Facebook can be a great tool for communication. At PAPYRUS, it allows us to spread our messages of HOPE to thousands of people at the click of a button. Every day on Facebook people are connecting with friends and sharing their stories.

However, there are times you may see content that isn’t appropriate, content that you may find worrying and upsetting. Often, knowing what to do when you see such content, and how best to access the right support, can make all the difference and can help someone stay safe. You may be thousands of miles away from this person but through Facebook you can help keep them safe.

Facebook has a feature that allows you to easily and quickly report concerning or inappropriate content that goes against their Community Standards guidelines. There are many reasons why you might report a post to Facebook such as; pornographic content, abusive speech, or false news. You can also report a post to Facebook if you are concerned that a person posting content about suicide or self-injury may be experiencing thoughts of suicide.

Here’s a list of reasons why you might report a post to Facebook:

  • Nudity
  • Violence
  • Harassment
  • Suicide and self-injury
  • False news
  • Spam
  • Unauthorised sales
  • Hate speech
  • Terrorism

Suicide or Self-injury

In an effort to promote a safe environment on the platform, Facebook removes content that encourages suicide or self-injury. This includes content that promotes, encourages or provides instructions for suicide, self-injury, eating disorders, or content that depicts graphic self-injury imagery.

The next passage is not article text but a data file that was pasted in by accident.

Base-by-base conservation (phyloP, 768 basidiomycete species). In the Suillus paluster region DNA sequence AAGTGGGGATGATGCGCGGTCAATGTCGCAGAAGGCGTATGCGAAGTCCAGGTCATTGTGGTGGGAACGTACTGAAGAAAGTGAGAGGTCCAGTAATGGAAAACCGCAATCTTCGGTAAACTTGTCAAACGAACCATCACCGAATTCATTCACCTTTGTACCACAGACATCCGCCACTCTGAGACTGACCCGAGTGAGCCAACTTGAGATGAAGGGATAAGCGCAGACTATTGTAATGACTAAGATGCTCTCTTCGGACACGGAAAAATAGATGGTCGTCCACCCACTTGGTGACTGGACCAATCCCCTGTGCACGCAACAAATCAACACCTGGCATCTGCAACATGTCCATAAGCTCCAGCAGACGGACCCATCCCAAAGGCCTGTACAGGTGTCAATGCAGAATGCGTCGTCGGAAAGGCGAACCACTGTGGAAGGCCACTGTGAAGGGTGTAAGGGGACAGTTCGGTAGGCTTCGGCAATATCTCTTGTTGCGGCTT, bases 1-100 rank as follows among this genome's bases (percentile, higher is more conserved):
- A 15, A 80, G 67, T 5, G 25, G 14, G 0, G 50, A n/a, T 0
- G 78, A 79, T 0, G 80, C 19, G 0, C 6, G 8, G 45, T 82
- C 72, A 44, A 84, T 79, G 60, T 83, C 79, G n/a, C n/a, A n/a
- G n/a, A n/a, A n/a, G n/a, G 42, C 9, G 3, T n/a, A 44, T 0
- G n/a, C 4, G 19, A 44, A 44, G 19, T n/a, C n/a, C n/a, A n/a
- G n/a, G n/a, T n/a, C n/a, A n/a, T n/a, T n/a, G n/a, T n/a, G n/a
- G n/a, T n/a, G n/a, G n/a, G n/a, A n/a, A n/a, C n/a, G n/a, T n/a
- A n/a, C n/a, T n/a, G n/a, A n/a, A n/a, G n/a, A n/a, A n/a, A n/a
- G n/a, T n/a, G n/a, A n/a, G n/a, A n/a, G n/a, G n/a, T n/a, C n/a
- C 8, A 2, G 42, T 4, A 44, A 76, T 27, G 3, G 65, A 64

How to report – step by step

If you are concerned that you’ve seen content that could indicate someone is having thoughts of suicide you can report their post anonymously from your own Facebook account.

  1. Click on the post you are concerned about and click on the three dot ‘menu’
  2. Click ‘Find support or report post’
  3. You then need to select a problem to continue. You can choose from a list of issues, including ‘suicide or self-injury’. You are reminded at this point that if you think someone is in immediate danger, you should call the local emergency services.
  4. Click on ‘suicide or self-injury’ and press send.

What happens next?

When something gets reported to Facebook, Facebook reviews the related post and removes anything that contravenes their Community Standards. Reporting a post is anonymous and Facebook doesn’t include any information about the person who filed the report when they reach out to the account reported.

For posts with verbal or written admissions of engagement in self-injury (including suicide, euthanasia, self-harm or eating disorders) Facebook will provide suicide prevention resources.

Facebook suggest if you are in contact with the person, you might want to recommend a helpline or call one yourself to get advice and support. If you are worried about a young person, you could recommend HOPELINE247 where our advisers can provide confidential support and practical advice on how they can stay safe from suicide. You can also phone our helpline yourself to ask for advice on supporting someone. You can phone HOPELINE247 on 0800 068 4141, text on 88247, or email on pat@papyrus-uk.org.

Once you have reported the post, Facebook also suggests some other steps you can take.

  • You can learn how to talk to the person you’re worried about by seeing tips from suicide prevention experts about what to say and how to help.
  • You can also ask Facebook to take a closer look at the post you have reported. If you think Facebook should know about the post, they would like to take a look at it as soon as possible and offer advice and support to the person you are worried about. Your name will be kept confidential.
  • You are also reminded again at this point that if you think someone is in immediate danger, call the local emergency services.

Every day, many interactions are taking place on Facebook as people from across the globe connect with one another. Knowing how to support someone who may be struggling, or what to do if you are concerned about someone’s welfare, can help to save lives.

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